Both languages also have as-if rules. An implementation is compliant with the standard so long as that implementation behaves as if it had executed things per the abstract machine specification. The compiler can assume non-volatile variables don't change values between assignments. So long as it doesn't break the
as-if rule, the sequence
statement_A; statement_B; statement_C; might be implemented by executing part of
statement_C, then part of
statement_A, then all of
statement_B, then the rest of
statement_A, and finally the rest of
Those as-if rules do not apply to
volatile variables. With regard to
volatile variables and functions, an implementation has to do exactly what you told it to do, and exactly in the order you told it to do things.
There's a downside to the abstract machine specification: It's slow. One positive aspect of C and C++ compared to other languages is that they are quite fast. This would not be the case if code was executed per these abstract machines. The as-if rules are what enable C and C++ to be so fast.
what does it mean when the compiler doesn't "optimize away" the memory address?
"Optimizing away" a memory address is an advanced concept, something that is not within the realm of the capabilities of a five year old. Compliant five year olds will do exactly what you tell them to do, no more, no less. With
volatile, you are telling the implementation to act like it's five: No thinking, no fancy optimizations. Instead, the implementation has to do exactly what the code tells it to do.
(non-)volatile is a hint for the compiler how to optimize code (from generated assembly-code point of view):
- non volatile means that your current compiler decides where the variable will be located or how the variable-s value is teransfered to a subroutine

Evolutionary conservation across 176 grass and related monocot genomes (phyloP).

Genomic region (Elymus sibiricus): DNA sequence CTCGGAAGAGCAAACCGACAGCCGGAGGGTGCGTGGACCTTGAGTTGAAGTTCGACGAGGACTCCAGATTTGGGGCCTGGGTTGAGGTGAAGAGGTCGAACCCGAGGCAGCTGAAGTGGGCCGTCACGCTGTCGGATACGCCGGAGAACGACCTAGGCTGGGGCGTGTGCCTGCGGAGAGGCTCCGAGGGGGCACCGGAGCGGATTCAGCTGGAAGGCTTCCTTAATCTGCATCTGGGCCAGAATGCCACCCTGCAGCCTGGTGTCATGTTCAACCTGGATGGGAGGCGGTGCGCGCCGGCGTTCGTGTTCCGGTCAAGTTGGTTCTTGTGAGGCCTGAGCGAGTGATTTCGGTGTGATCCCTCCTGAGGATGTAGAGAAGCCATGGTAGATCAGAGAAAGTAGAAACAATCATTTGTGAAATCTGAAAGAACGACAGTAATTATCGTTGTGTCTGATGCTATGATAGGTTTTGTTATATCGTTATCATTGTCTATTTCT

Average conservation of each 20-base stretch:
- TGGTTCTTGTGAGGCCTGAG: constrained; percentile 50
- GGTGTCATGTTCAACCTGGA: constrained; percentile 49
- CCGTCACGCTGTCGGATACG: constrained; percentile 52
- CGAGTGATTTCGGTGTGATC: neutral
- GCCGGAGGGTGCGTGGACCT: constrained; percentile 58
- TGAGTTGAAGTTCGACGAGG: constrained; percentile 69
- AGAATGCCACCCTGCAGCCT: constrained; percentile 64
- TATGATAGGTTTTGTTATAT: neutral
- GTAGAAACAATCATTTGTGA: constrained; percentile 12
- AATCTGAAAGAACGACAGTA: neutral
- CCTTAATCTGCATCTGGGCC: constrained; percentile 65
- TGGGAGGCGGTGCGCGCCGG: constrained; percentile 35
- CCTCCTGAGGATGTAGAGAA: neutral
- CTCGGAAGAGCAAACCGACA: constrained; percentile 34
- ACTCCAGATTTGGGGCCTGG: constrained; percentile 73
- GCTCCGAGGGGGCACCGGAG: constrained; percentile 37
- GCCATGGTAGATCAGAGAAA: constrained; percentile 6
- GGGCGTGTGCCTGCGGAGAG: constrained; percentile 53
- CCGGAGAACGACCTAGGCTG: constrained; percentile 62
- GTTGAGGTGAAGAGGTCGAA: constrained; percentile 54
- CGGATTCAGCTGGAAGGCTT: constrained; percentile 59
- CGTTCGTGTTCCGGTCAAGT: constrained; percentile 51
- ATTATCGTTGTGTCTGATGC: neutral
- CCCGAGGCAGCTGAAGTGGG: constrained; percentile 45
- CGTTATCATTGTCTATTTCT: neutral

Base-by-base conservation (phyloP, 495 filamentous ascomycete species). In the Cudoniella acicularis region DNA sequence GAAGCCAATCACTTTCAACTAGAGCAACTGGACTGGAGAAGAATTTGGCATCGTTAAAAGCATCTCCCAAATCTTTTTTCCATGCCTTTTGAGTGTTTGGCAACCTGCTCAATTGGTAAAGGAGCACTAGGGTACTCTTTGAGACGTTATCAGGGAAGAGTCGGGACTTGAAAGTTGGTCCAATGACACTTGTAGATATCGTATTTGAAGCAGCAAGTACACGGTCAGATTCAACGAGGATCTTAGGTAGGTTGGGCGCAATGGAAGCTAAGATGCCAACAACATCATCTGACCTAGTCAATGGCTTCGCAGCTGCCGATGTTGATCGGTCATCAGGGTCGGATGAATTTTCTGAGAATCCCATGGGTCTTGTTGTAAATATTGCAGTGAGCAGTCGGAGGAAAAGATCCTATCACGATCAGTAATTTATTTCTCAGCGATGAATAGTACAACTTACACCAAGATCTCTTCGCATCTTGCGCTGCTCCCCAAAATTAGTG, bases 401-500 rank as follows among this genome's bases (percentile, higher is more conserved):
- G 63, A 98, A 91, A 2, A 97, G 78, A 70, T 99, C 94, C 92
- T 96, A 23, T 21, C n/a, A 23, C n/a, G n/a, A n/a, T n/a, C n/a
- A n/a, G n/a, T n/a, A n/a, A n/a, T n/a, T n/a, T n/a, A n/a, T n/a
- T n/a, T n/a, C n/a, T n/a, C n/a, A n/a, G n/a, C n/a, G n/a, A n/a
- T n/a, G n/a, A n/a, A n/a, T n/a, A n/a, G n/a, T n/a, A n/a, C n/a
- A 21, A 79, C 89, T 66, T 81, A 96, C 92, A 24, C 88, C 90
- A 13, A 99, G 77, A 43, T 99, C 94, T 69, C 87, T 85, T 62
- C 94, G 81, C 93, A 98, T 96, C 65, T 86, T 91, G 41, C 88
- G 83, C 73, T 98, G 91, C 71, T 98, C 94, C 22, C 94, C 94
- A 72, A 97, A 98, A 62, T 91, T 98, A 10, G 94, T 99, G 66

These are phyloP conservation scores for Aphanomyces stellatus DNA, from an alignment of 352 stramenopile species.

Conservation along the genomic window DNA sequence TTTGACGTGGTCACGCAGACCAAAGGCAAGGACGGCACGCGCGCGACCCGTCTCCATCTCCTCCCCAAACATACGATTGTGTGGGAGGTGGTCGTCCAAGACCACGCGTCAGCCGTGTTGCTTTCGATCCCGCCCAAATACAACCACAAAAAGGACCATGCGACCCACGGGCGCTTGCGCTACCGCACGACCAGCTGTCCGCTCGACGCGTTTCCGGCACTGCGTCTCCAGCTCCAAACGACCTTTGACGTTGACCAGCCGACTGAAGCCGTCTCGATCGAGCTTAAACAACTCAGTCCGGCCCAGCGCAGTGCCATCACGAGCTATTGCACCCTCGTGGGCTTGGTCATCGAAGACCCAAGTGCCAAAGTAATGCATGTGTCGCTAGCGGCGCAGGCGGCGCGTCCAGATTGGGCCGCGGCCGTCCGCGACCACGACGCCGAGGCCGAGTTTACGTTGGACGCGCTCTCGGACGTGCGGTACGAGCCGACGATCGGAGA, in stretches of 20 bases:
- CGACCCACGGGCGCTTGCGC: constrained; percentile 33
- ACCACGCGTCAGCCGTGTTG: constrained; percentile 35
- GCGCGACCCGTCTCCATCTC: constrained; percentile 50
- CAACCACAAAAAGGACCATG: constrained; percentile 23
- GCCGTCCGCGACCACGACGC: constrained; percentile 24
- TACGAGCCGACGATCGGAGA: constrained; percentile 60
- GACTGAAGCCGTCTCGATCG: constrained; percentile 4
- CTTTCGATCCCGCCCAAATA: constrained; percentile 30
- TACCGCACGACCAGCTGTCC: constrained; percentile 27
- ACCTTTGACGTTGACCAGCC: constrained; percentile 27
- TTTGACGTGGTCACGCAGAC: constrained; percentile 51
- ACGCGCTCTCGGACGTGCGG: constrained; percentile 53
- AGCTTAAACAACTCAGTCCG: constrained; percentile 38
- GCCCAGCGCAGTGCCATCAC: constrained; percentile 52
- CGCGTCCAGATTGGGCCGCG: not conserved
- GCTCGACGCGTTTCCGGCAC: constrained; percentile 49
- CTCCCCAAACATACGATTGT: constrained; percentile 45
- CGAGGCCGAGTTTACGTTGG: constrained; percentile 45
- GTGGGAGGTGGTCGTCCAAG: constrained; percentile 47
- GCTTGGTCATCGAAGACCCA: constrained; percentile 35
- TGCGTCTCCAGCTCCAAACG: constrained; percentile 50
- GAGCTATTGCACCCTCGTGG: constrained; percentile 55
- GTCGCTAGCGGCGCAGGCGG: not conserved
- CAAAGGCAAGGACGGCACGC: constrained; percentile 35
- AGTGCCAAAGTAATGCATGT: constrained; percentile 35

- in a fixed memory adress,
- on the stack [relative to the processors current stackpointer],
- on the heap [relative to the processors current basepointer],
- in a processor register,
- volatile means that the compiler cannot optimize the variable because something else outside of the main-cpu-s controll (i.e. a seperate io-processer) can change this value.
The answers seem pretty consistent but missing an important point. You are telling the compiler that you want to to allocate space and for every access, read OR WRITE, you want it to perform that access. We dont want it to optimize away those accesses or that variable for some reason.
Yes, one reason is because someone else might change that value for us. Another reason is that we might be changing that value for someone else. That someone else be it the one that changes it for us or the one we are changing it for might be hardware/logic or software. It is often used to define accesses to control and status registers in bare metal embedded programs, writing to or reading from hardware. As well as software talking to software explained in other answers.
You will also see volatile used to control when and in what order the accesses occur, if you are trying to time a section of code, and you dont use volatile the variables in question (beginning time, end time and difference) only need to be computed near the end the compiler is free to move either of the time measurements around (not where we placed them), not that it cant with volatile but experience shows it less likely.
On occasion, you will see it used to simply burn time, an elementary led blinker, the hello world of bare metal, might use a volatile for a variable that counts to some large number just to burn time for the human eye to see the led change state. More advanced examples then using timers or other events to burn the time.